When Is Ramadan and When Does Fasting Start? In 2017, That's a Complex, Controversial Question

moon sighting ramadan Indonesia
An official looks through a telescope for a sighting of a new moon to start the Muslim fasting month of Ramadan at a religious boarding school in Jakarta, Indonesia, on May 26. Antara Foto/Rivan Awal Lingga/via Reuters

Ramadan is the holiest month in the Islamic calendar, and one that despite long days of fasting is highly anticipated by Muslims as an opportunity to get closer to God and their faith. However, many won’t know when Ramadan starts until just a few hours before fasting begins.

Related: What is Ramadan? Under Trump, Muslims think it’s more important than ever that Americans know

That’s because the Islamic calendar is a lunar one, based on the crescents of the moon, and 11 days shorter than the Gregorian calendar. Thus, the dates for Ramadan change every year. While that is far from unique among religious holidays, the process of determining the start of the month of Ramadan is particularly complex—and controversial.

You might think that with modern astronomical tools, determining the start of a new moon would be straightforward enough. That is the case for some countries, such as Turkey and Iraq, and for Muslim communities in the United States and Europe, which base their start date on astronomical predictions. But others, such as Saudi Arabia, which is often referred to as the home of Islam, still choose to rely on the sighting of the first sliver of a new moon. Given that atmospheric conditions like cloud cover can play a part in the moon’s visibility, and also that many Muslim-majority countries follow Saudi Arabia’s lead, for tens of millions of Muslims, the time to start fasting often remains a mystery up until the night before.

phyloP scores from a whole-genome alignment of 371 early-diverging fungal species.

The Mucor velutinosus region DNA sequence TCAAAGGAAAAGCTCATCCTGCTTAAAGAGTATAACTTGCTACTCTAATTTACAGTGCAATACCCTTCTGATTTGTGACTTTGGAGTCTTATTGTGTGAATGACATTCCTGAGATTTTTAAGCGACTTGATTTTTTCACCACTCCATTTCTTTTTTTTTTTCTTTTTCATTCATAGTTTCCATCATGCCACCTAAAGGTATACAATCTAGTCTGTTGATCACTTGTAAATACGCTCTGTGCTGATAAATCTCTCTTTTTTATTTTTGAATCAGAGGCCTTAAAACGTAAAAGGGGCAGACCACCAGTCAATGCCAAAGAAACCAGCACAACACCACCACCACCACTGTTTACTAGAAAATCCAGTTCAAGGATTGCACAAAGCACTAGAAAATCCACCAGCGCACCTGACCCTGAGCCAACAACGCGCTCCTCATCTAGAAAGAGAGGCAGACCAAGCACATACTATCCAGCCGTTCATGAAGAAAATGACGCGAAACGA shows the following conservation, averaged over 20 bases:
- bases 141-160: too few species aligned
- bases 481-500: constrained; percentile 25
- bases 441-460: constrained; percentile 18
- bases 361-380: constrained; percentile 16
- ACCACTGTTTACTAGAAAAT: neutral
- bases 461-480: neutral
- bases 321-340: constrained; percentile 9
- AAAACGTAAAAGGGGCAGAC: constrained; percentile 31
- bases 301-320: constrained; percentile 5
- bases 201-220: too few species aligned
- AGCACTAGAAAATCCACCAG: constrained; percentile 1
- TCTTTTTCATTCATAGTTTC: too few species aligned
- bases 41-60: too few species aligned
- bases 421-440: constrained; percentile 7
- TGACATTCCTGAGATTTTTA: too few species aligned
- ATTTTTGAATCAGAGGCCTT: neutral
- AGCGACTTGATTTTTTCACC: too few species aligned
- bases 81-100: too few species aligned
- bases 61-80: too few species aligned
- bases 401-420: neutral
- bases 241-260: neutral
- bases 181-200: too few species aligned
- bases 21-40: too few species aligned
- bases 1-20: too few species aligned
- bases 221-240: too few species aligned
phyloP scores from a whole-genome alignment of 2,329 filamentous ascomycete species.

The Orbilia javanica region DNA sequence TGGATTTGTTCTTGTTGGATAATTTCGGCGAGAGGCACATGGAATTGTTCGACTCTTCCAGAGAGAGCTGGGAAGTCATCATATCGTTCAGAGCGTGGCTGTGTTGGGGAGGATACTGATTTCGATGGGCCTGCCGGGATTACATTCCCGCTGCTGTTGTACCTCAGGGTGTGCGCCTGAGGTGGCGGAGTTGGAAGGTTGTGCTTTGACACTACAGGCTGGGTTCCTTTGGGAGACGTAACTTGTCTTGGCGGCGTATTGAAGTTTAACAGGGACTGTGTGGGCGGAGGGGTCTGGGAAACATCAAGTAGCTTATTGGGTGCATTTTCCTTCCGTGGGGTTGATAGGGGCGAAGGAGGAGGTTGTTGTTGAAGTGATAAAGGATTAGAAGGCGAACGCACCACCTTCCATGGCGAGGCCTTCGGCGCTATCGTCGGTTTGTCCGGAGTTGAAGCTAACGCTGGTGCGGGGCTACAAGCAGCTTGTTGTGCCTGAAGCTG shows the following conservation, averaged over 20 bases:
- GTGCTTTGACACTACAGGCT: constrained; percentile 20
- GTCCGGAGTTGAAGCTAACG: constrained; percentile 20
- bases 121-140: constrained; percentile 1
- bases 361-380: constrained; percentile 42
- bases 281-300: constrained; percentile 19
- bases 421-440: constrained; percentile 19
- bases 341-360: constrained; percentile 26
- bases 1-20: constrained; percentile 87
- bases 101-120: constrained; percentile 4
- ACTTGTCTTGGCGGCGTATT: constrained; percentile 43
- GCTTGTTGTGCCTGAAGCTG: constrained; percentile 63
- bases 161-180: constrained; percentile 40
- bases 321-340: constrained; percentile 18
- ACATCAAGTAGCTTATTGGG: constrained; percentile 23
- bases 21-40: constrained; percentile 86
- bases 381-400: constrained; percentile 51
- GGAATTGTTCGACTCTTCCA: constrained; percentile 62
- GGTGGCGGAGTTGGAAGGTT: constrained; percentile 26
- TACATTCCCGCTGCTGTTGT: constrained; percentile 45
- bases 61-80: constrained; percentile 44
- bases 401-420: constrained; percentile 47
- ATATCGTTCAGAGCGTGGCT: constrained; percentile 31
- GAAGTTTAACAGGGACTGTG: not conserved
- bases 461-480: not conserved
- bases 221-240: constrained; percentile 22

The Judicial High Court of Saudi Arabia bases its declaration on the testimonies it receives from local moon sighters. Even within the country, the approach is not universally popular.

“Sometimes the moon was declared visible when it was astronomically impossible to declare it visible," Saraf al-Sufiani, head of the Horizons Society for Space Sciences in Jeddah, told Al Jazeera last year. “I don’t see why we have to depend on people in the desert when astronomy can accurately tell the time of birth of the new moon with the accuracy of seconds, whether the crescent will be visible or not.”

Many other countries choose not to accept Saudi Arabia’s verdict in a dispute that goes right to the heart of the schism in Islam between Sunni and Shia. Notably, Shia-majority Iran often disagrees with its Sunni counterparts in Saudi Arabia about what exactly constitutes a new moon.

For 2017, astronomers have long since declared that the moon will first be visible around the world Friday evening. So countries that rely on such predictions, like Turkey and Iraq, had already stated that Saturday will be the first day of fasting, from dawn until dusk.

In Saudi Arabia, meanwhile, moon sighters were out Thursday evening but returned home without spotting a crescent. Attempted sightings in the Kingdom and other countries including the United Arab Emirates, were due to recommence Friday night.

A Muslim’s location can determine more than just when Ramadan starts: It also has a major bearing on the length of each day’s period of fasting from food, water and immoral acts. Indeed, the length of time will vary from just 11 hours and 32 minutes in Argentina to over 21 hours in Greenland.

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